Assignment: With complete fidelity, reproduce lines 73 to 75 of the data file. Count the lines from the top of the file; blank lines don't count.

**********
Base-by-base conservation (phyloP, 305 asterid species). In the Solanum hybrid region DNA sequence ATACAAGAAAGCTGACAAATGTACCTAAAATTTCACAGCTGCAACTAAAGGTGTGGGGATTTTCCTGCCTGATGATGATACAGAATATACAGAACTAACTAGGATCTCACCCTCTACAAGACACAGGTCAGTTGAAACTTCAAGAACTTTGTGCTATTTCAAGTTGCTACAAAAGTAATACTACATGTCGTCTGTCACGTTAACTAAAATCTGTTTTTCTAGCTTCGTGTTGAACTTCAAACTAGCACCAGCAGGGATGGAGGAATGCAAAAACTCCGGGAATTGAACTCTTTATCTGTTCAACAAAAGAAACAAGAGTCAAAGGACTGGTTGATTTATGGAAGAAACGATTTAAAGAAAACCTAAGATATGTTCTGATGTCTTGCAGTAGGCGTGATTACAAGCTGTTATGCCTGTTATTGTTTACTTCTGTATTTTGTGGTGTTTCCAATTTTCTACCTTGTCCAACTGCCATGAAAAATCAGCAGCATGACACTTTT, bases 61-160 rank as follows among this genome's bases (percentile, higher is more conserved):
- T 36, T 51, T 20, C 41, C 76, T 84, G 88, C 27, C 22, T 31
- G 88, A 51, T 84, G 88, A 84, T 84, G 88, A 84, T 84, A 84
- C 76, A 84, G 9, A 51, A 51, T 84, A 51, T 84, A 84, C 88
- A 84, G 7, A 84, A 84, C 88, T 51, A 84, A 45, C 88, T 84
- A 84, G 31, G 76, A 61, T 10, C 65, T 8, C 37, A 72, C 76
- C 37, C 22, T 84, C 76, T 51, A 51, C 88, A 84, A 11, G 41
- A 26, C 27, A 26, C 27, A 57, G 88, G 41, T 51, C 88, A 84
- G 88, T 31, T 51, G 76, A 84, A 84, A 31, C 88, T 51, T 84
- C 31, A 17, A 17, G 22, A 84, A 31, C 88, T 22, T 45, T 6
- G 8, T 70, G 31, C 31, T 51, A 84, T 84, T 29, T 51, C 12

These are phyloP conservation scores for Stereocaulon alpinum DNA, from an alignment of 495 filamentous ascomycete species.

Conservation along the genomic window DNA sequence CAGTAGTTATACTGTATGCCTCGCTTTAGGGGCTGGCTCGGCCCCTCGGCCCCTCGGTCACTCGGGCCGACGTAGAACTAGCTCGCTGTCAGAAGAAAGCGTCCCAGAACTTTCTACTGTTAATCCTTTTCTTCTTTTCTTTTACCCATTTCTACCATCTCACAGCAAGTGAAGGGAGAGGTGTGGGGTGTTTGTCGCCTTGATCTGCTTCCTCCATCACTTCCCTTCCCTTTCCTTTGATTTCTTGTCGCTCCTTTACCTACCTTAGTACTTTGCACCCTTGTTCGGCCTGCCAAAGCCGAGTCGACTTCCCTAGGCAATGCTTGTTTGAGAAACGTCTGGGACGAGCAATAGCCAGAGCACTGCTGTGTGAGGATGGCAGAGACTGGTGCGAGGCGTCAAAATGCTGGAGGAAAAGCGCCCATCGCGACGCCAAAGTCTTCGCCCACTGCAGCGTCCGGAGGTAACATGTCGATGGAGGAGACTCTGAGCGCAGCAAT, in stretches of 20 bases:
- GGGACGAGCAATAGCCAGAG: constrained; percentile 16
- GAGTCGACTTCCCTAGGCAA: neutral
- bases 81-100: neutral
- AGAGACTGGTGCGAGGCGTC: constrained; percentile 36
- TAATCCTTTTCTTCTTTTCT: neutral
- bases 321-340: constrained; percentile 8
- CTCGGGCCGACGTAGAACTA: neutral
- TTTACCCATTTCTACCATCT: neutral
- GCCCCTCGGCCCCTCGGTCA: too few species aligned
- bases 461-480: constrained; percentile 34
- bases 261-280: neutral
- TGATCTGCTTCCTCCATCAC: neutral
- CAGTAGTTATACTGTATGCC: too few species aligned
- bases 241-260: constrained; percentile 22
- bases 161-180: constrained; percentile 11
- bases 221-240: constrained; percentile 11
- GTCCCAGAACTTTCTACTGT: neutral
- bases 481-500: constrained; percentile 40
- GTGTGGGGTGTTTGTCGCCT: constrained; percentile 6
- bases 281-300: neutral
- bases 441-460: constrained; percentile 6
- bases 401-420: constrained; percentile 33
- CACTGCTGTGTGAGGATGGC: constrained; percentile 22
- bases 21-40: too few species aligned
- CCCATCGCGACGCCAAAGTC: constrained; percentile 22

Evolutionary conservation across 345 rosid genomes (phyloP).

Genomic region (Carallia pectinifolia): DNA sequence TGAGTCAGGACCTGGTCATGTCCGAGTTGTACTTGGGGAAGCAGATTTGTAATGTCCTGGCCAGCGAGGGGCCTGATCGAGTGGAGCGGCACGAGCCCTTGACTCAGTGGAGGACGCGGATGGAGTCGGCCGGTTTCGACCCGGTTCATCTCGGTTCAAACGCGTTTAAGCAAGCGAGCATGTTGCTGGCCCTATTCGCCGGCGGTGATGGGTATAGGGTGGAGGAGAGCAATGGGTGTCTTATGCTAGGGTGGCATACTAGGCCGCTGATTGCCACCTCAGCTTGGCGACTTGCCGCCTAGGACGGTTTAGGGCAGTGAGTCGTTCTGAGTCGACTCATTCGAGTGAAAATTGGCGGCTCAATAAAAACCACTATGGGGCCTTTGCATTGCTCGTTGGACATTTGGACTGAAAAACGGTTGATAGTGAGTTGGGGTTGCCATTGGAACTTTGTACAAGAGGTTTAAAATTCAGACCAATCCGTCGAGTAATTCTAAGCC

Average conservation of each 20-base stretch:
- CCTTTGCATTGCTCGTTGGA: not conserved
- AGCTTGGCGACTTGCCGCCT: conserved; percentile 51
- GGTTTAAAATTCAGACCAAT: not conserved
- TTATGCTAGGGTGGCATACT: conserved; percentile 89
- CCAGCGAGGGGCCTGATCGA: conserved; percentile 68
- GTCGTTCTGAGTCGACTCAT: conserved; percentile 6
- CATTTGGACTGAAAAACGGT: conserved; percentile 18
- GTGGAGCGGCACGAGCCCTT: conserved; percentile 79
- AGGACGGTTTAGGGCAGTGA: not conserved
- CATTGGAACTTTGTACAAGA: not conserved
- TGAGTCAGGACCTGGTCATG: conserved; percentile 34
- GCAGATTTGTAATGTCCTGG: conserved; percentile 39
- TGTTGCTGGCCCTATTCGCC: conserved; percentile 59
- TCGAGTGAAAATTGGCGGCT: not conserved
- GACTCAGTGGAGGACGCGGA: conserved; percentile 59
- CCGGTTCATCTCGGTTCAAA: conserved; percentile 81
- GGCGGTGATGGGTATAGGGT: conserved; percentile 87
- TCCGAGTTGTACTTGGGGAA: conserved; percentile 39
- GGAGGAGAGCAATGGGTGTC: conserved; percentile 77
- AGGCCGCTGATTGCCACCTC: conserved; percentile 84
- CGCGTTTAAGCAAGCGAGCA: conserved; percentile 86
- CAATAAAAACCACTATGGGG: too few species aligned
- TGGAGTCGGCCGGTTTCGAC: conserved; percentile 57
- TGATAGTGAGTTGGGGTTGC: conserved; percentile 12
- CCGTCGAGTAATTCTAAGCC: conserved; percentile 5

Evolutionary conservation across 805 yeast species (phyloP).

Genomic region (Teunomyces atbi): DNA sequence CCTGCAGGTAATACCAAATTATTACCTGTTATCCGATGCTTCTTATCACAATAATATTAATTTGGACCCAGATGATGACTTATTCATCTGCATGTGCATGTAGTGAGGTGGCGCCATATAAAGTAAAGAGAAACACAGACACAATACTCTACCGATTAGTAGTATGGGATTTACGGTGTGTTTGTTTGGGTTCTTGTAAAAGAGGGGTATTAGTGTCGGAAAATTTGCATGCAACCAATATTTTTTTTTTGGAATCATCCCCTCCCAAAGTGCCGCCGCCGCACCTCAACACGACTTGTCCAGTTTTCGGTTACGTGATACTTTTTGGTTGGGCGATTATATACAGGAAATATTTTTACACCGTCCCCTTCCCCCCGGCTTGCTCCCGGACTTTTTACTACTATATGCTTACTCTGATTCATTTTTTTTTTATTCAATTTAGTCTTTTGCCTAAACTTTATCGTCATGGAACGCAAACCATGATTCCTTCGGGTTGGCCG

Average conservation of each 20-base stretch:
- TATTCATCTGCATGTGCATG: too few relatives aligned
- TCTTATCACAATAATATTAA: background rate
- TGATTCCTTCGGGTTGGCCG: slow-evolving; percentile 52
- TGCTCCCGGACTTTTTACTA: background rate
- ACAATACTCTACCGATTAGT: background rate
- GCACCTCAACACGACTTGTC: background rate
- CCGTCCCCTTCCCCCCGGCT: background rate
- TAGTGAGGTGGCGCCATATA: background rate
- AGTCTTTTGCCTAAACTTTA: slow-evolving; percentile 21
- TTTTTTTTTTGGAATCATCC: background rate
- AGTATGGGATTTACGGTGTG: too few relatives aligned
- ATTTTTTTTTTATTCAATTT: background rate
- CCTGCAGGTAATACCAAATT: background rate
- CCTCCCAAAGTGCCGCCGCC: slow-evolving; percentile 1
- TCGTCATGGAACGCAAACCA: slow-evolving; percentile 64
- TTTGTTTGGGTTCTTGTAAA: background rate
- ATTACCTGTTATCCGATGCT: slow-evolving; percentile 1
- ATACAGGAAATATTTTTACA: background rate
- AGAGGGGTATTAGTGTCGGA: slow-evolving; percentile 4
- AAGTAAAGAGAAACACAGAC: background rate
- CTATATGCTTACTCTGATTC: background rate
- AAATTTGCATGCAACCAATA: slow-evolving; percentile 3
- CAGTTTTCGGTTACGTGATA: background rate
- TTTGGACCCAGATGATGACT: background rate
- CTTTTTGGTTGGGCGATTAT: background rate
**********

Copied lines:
- TGCTCCCGGACTTTTTACTA: background rate
- ACAATACTCTACCGATTAGT: background rate
- GCACCTCAACACGACTTGTC: background rate